A group of bipartisan U.S. lawmakers has introduced legislation to cut off Chinese tech firm Huawei and other foreign companies from accessing the U.S. financial system.

Republican Senator Tom Cotton from Arkansas and Democratic Senator Chris Van Hollen from Maryland co-sponsored the bill. It is the latest attempt from the U.S. to take on the Chinese Communist Party’s (CCP’s) technological ambitions. 

The legislation would forbid American firms from participating in significant transactions with foreign firms producing 5G telecommunication technology and engaging in economic and industrial espionage. 

The bill would “severely sanction” Chinese tech giant Huawei and “other untrustworthy Chinese 5G producers engaged in economic espionage against the United States,” potentially cutting off their access to U.S. banks. 

Senator Tom Cotton said, “We’ve made great strides in recent years at home and abroad in combating Huawei’s malign attempts to dominate 5G and steal Americans’ data.”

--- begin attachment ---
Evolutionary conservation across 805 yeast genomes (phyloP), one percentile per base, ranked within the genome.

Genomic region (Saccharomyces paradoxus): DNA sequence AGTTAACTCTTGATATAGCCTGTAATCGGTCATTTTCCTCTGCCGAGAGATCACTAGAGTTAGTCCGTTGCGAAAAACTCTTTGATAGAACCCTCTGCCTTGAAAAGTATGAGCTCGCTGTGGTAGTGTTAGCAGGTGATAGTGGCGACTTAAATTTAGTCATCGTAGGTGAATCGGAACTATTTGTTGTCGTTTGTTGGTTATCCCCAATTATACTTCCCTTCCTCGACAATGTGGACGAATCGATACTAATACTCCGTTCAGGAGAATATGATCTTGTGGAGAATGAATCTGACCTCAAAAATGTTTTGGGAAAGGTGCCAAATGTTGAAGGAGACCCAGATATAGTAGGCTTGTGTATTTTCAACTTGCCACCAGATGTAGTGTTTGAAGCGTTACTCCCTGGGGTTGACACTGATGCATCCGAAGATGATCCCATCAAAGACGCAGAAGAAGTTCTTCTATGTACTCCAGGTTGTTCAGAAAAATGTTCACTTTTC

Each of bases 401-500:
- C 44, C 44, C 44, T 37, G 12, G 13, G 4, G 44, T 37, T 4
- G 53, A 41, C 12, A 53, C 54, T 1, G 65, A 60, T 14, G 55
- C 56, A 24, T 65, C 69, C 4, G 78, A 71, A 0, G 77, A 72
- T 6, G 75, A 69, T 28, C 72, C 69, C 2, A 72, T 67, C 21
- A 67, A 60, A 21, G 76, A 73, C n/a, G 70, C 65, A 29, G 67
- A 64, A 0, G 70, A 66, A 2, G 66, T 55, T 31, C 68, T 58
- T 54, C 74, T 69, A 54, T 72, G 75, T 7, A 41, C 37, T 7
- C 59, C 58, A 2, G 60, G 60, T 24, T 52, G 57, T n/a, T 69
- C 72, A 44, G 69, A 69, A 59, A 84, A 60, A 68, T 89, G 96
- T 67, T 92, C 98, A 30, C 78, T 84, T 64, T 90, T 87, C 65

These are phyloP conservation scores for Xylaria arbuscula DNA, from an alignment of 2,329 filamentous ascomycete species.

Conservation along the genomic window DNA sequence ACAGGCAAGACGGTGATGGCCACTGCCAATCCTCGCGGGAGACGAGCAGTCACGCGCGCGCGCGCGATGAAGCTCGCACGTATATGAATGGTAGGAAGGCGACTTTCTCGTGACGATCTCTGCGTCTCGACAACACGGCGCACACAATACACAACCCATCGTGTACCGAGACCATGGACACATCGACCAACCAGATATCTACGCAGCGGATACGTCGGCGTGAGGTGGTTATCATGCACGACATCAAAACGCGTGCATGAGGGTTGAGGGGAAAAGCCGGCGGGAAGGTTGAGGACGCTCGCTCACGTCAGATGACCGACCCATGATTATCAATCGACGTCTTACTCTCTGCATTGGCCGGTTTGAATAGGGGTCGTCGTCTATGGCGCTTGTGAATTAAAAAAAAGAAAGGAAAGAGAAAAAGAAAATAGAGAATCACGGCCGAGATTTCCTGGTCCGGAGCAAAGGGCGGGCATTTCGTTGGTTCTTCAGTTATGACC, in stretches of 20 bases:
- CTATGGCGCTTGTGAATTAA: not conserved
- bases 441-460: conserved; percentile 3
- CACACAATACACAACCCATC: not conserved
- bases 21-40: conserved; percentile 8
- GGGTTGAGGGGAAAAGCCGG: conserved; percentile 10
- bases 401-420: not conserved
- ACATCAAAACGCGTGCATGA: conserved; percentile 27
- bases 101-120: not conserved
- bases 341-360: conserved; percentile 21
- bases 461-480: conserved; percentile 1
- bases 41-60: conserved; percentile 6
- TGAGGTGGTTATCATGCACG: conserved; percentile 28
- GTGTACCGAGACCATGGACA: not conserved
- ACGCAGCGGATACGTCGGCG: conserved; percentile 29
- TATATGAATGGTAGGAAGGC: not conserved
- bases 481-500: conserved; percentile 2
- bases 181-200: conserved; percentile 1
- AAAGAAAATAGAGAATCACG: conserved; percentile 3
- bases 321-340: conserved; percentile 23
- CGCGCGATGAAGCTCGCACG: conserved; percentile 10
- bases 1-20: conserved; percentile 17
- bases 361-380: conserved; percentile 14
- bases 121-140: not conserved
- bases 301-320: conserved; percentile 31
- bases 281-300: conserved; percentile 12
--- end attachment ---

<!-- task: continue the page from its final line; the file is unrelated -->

“We cannot allow Huawei and the Chinese Communist Party to have access to Americans’ personal data and our country’s most sensitive defense systems.” 

Cotton added, “We must address the dire threat these Chinese companies pose to our national security.” 

Last month, the U.S. prohibited imports and sales of new communications equipment from Chinese producers Huawei, ZTE, and five other Chinese surveillance camera firms for posing an unacceptable risk to U.S. national security.

Washington has long believed both Chinese telecommunications firms Huawei and ZTE have deep ties to the Chinese military.

The move comes after a bipartisan group of lawmakers also introduced legislation on Tuesday to ban the Chinese-owned video-sharing app “TikTok” from operating in the United States amid increasing concerns about the app spying on Americans.

Sign up to receive our latest news!

By submitting this form, I agree to the terms.